Oddly enough, a theatre/pidyon shvuyim connection is also found in a story told by Josephus who was seeking the release of three kohanim. The person who provides him with access to the Roman empress is a Jewish actor named Alityros (or Aliturus).
Also, Rabbi Abbahu also speaks of theatre in Eicha Rabbah (apparently this was a stand up comedy skit that poked fun at Judaism). (see text below).
רַבִּי אַבָּהוּ פָּתַח (תהלים סט, יג): יָשִׂיחוּ בִי ישְׁבֵי שָׁעַר, אֵלּוּ אֻמּוֹת הָעוֹלָם שֶׁהֵן יוֹשְׁבִין בְּבָתֵּי תַּרְטִיאוֹת וּבְבָתֵּי קַרְקְסִיאוֹת. וּנְגִינוֹת שׁוֹתֵי שֵׁכָר, מֵאַחַר שֶׁהֵן יוֹשְׁבִין וְאוֹכְלִין וְשׁוֹתִין וּמִשְׁתַּכְּרִין הֵן יוֹשְׁבִין וּמְשִׂיחִין בִּי וּמַלְעִיגִים בִּי, וְאוֹמְרִים: בְּגִין דְּלָא נִצְרוֹךְ לְחָרוֹבָא כִּיהוּדָאי. וְהֵן אוֹמְרִין אֵלּוּ לְאֵלּוּ: כַּמָּה שָׁנִים אַתְּ בָּעֵי מְחֵי, וְהֵן אוֹמְרִים כַּחֲלוּקָא דִּיהוּדָאי דְשַׁבַּתָּא, וּמַכְנִיסִין אֶת הַגַּמָּל לַטַּרְטִיאוֹת שֶׁלָּהֶם וְהַחֲלוּקִים שֶׁלּוֹ עָלָיו, וְהֵן אוֹמְרִין אֵלּוּ לְאֵלּוּ: עַל מָה זֶה מִתְאַבֵּל, וְהֵן אוֹמְרִים: הַיְּהוּדִים הַלָּלוּ שׁוֹמְרֵי שְׁבִיעִית הֵן וְאֵין לָהֶם יָרָק וְאָכְלוּ הַחוֹחִים שֶׁל זֶה וְהוּא מִתְאַבֵּל עֲלֵיהֶם. וּמַכְנִיסִים אֶת הַמֵּתִים לְתֵיַטְרוֹן שֶׁלָּהֶם וְרֹאשׁוֹ מְגֻלָּח, וְהֵן אוֹמְרִין אֵלּוּ לְאֵלּוּ: עַל מָה רֹאשׁוֹ שֶׁל זֶה מְגֻלָּח, וְהוּא אוֹמֵר: הַיְּהוּדִים הַלָּלוּ שׁוֹמְרֵי שַׁבָּתוֹת הֵן, וְכָל מַה שֶּׁהֵן יְגֵעִין כָּל יְמוֹת הַשַּׁבָּת אוֹכְלִין בְּשַׁבָּת, וְאֵין לָהֶם עֵצִים לְבַשֵּׁל בָּהֶן וְהֵן שׁוֹבְרִין מִטּוֹתֵיהֶן וּמְבַשְּׁלִין בָּהֶן, וְהֵם יְשֵׁנִים בָּאָרֶץ וּמִתְעַפְּרִים בֶּעָפָר, וְסָכִין בְּשֶׁמֶן, לְפִיכָךְ הַשֶּׁמֶן בְּיֹקֶר. דָּבָר אַחֵר, יָשִׂיחוּ בִי ישְׁבֵי שָׁעַר, אֵלּוּ יִשְׂרָאֵל שֶׁהֵן יוֹשְׁבִין בְּבָתֵּי כְנֵסִיּוֹת וּבְבָתֵּי מִדְרָשׁוֹת. וּנְגִינוֹת שׁוֹתֵי שֵׁכָר, מֵאַחַר שֶׁהֵן יוֹשְׁבִין וְאוֹכְלִין וְשׁוֹתִין וּמִשְׁתַּכְּרִין בִּסְעוּדַת תִּשְׁעָה בְּאָב, יוֹשְׁבִין וְקוֹרְאִין קִינִין וּנְהִי וְאֵיכָה.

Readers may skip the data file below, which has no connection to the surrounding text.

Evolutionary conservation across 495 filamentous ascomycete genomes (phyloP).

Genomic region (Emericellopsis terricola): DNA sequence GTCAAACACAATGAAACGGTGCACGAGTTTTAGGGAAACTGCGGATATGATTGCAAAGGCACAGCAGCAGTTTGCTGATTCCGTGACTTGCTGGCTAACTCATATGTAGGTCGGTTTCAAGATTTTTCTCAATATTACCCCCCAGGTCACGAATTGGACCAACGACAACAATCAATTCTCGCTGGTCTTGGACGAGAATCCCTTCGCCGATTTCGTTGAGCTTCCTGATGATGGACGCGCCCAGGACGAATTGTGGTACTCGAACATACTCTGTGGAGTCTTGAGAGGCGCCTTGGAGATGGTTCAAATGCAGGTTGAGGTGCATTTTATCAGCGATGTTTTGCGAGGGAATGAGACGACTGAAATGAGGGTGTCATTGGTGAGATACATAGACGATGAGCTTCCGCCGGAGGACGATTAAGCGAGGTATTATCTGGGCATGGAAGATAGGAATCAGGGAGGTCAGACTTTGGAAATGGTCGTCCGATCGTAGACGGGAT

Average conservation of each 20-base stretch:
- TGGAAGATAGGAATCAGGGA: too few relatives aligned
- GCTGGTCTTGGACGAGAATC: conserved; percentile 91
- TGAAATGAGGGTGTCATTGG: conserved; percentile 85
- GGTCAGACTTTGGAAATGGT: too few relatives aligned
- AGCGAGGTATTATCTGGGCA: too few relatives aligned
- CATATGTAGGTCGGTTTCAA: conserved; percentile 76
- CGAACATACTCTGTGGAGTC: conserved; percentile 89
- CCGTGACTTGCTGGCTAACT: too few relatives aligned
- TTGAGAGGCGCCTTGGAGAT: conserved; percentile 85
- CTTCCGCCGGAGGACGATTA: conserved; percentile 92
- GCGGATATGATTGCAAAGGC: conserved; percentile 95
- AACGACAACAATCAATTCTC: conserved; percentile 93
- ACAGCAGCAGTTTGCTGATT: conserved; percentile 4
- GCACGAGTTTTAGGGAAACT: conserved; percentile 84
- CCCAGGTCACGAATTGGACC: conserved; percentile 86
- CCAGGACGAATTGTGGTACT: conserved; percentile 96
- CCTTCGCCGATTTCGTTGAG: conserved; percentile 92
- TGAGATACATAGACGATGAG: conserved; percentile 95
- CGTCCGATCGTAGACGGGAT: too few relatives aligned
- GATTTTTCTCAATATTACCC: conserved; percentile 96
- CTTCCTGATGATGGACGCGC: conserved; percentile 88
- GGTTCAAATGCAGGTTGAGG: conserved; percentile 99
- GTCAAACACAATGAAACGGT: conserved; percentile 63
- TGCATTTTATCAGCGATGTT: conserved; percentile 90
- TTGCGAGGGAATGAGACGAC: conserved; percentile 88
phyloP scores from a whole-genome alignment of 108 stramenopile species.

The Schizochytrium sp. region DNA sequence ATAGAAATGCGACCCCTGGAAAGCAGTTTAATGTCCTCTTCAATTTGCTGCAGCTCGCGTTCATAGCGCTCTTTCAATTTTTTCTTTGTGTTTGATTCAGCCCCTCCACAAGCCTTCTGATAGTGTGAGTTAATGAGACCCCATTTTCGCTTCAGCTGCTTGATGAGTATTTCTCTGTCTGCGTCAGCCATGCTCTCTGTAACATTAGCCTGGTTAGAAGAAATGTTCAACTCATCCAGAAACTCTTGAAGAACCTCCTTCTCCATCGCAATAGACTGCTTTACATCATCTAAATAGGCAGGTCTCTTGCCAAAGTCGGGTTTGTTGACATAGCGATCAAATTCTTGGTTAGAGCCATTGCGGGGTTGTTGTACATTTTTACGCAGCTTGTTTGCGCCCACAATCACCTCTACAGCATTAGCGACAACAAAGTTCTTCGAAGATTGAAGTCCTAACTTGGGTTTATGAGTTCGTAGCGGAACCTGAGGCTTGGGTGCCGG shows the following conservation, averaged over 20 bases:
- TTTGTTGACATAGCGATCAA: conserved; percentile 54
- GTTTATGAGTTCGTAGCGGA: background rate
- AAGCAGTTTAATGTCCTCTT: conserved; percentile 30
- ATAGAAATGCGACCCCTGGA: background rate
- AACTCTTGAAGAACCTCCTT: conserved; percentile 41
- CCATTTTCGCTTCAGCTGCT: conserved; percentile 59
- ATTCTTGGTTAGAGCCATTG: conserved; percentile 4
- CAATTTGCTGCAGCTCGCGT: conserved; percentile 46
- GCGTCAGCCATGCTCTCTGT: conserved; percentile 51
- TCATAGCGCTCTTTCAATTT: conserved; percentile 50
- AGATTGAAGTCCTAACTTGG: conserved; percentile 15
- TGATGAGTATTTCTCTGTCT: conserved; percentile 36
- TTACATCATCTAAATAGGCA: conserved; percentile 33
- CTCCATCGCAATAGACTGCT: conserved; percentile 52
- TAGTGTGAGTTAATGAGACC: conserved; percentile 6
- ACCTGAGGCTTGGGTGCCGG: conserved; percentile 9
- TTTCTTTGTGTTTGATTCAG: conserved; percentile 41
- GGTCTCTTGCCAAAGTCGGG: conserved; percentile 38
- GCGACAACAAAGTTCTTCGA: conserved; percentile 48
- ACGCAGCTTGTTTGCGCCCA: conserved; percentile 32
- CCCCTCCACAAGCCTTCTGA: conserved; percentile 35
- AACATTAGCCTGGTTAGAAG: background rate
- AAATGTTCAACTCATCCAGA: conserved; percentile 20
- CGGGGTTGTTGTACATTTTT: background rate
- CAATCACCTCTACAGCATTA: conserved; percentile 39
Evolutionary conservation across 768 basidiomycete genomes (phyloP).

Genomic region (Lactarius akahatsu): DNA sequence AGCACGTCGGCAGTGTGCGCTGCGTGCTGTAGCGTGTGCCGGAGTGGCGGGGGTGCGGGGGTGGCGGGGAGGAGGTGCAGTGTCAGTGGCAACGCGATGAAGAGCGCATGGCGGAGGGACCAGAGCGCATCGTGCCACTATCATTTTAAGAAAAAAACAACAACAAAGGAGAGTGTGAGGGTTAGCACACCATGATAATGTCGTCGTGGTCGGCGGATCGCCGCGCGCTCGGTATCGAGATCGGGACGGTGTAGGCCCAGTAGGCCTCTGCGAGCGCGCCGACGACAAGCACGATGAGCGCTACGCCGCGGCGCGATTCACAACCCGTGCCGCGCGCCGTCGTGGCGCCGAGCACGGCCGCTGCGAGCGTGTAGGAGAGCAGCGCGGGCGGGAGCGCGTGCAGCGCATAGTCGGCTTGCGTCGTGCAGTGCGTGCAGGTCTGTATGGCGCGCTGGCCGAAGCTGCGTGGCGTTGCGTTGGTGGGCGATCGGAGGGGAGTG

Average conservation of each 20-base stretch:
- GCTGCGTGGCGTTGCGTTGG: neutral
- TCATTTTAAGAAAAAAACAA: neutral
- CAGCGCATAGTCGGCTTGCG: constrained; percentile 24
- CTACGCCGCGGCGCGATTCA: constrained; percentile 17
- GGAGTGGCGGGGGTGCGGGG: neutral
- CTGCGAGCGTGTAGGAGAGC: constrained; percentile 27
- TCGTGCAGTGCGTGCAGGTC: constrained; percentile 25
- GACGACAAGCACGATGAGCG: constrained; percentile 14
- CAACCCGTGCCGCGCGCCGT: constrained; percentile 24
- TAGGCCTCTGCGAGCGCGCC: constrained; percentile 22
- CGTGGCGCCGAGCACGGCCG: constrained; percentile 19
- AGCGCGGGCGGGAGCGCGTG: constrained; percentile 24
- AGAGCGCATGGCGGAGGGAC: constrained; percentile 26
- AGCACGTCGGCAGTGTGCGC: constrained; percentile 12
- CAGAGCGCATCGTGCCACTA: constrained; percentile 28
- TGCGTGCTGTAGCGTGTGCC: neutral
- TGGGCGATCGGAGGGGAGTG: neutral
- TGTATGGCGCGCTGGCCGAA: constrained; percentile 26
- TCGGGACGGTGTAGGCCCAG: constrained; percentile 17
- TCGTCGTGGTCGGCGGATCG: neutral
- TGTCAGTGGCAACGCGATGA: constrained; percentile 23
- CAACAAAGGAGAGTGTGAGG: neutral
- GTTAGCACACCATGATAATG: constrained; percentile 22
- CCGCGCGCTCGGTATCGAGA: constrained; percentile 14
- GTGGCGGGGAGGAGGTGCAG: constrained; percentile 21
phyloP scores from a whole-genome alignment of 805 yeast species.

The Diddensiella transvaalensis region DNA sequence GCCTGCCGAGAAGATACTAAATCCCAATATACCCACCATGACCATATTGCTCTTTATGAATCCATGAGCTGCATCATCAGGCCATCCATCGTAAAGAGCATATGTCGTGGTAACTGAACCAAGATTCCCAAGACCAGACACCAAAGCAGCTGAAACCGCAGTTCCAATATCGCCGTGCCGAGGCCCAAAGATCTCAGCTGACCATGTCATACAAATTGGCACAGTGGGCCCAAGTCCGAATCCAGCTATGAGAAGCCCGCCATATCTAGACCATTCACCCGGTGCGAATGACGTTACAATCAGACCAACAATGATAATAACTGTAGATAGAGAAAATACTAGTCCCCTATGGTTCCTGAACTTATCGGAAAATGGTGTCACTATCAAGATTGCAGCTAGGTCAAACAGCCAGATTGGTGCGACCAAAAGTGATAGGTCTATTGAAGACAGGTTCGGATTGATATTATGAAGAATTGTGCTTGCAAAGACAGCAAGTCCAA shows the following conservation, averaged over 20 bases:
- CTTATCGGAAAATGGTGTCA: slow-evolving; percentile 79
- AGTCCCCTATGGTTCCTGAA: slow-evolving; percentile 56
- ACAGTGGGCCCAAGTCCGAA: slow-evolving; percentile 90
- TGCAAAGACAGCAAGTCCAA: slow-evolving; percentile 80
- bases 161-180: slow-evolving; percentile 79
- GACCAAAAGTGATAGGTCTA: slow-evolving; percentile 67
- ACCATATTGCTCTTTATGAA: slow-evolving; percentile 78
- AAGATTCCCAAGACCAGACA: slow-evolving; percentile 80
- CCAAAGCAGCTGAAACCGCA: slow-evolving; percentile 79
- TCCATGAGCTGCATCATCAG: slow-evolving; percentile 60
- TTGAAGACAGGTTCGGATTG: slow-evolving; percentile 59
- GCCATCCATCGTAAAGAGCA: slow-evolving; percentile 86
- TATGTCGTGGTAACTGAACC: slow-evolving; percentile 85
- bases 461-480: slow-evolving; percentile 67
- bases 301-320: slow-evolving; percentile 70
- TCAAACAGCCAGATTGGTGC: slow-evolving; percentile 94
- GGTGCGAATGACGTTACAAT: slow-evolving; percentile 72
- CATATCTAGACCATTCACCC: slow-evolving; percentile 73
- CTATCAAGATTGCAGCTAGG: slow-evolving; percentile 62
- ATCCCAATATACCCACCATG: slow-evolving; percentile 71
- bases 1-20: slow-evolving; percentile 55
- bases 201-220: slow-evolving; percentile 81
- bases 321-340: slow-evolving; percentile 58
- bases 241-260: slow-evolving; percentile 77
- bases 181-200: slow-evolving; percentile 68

Rabbi Abbahu began: “Those who sit at the gate talk about me” (Psalms 69:13) – these are the nations of the world, who sit in theaters and circuses. “I am the subject of songs by ale drinkers” (Psalms 69:13) – after they sit, eat, drink, and become intoxicated, they sit, speak about me, mock me, and say: So that we will not need to eat carobs like the Jews. They would say to each other: How many years do you want to live? They would say: Like the Shabbat garment of the Jews. They would bring the camel into their theaters with its garments on it. They would say to each other: Why is this one mourning? They would say: These Jews observe the Sabbatical Year, and they do not have any vegetation, and they eat its thorns, and it is mourning over them. They would bring the dead into their theater, and its head was shaved. They would say to each other: Why is this one’s head shaved? He would say: These Jews are Shabbat observers, and everything for which they exert themselves all the days of the week, they eat on Shabbat. They do not have wood with which to cook, and they break their beds and cook with them. They sleep on the ground and become covered with dirt, and they smear themselves with oil. Therefore, the oil is expensive.Another matter: “Those who sit at the gate talk about me” (Psalms 69:13) – these are Israel, who sit in the synagogues and study halls. “I am the subject of songs by ale drinkers” (Psalms 69:13) – after they sit, eat, drink, and become intoxicated at the feast prior to the ninth of Av, they sit and recite elegies, dirges, and Lamentations.